Grammar None Is vs. None Are: Which Do You Use? |
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None Is vs. None Are: Which Do You Use?

Even among those who pay attention to grammar, the none is versus none are debate can be a spirited one. Do you know which one is correct?

We don’t want you to get it wrong or to follow misguided advice. That’s why we are going to clear things up in today’s post.

As a starting point, let’s address one issue that causes a lot of confusion.

None Can Be Singular or Plural

Some people will tell you that none are is always incorrect because none is singular. However, in certain contexts, none can carry a plural connotation.

None can be short for “not one is” or “no single one,” which are singular uses. However, it can also take on a plural quality, meaning “not one of them “or “not one of any.” The key component here is the nuance of the prepositional phrase that modifies none.

This might seem complicated on the surface, but it’s simpler when we look at it in a couple of examples.

None of my suits is right for a court appearance.

In this instance, none is singular because it refers to “no single one.”

Compare that to:

I spoke to all five of my teammates, but none of them are able to drive me to practice.

In this usage, none corresponds to “not one of any.”

While you will likely use none is more often than none are in your daily communications, simply keep in mind that sometimes none can take a plural verb.

How to Find the Right Version of None Is or None Are

Even with the guidelines we’ve shared, we still understand it can be difficult to find the right answer between none is or none are when you aren’t sure. In those cases where you might still feel confused, simply follow two basic rules.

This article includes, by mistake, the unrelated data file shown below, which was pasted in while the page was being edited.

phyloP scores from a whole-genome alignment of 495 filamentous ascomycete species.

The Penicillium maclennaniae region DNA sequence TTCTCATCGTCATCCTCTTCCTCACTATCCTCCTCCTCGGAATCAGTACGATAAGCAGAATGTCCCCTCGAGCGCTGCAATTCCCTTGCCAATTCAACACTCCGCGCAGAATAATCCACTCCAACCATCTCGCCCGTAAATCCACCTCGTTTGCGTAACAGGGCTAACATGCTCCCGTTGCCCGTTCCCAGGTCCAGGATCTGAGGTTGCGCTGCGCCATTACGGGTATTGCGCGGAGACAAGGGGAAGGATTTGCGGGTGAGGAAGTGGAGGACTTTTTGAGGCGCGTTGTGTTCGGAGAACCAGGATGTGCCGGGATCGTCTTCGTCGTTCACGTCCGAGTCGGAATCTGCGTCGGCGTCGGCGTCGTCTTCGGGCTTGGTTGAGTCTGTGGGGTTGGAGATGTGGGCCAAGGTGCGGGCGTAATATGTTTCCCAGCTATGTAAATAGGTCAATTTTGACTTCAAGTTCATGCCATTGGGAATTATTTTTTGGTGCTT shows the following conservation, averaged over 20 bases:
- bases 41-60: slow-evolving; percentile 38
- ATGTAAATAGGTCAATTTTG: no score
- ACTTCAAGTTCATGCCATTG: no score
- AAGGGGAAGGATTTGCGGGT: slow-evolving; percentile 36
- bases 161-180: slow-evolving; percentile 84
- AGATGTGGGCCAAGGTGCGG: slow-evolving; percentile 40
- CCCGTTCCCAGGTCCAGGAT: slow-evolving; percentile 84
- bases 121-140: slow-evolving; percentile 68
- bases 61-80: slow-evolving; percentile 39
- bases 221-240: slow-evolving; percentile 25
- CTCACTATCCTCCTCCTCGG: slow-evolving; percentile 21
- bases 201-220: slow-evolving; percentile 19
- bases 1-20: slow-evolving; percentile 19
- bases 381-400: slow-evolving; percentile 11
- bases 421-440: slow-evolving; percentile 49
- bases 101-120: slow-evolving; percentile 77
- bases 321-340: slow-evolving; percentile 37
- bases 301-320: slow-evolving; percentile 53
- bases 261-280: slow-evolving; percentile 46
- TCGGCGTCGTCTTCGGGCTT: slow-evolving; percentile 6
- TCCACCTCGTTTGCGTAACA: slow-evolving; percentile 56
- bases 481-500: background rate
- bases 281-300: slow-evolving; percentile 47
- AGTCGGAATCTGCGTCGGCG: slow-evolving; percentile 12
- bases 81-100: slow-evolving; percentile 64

1) Ask yourself whether the context seems singular or plural. If it’s singular, go with none is, but if it’s plural, then use none are.

2) If that rule doesn’t help, then default to none is. That usage is more accepted, and it tends to be right more often than not when both versions sound correct to you.

All in all, this represents a finer point of American grammar. So, if you struggle to get it right with every reference, there’s little cause for concern. You’ll get better with practice, and it isn’t the sort of thing most others are likely to catch or correct very often.

Give Your Grammar a Boost

Figuring out whether to use none is vs. none are is a good example of the grammatical challenges some of our readers might run into. If you want to learn more about grammar and have fun doing it, we welcome you to return to our site again soon. If you have any thoughts or questions about none is vs. none are, be sure to leave us a comment below.

If the article or the existing discussions do not address a thought or question you have on the subject, please use the "Comment" box at the bottom of this page.

2 responses to “None Is vs. None Are: Which Do You Use?”

  1. Peace says:

    Please which is correct? None of you are lazy or none of you is lazy?

    • says:

      You could make a case for either one:
      None of you is lazy. (Not one of you is lazy.)
      None of you are lazy. (Not any of you are lazy.)

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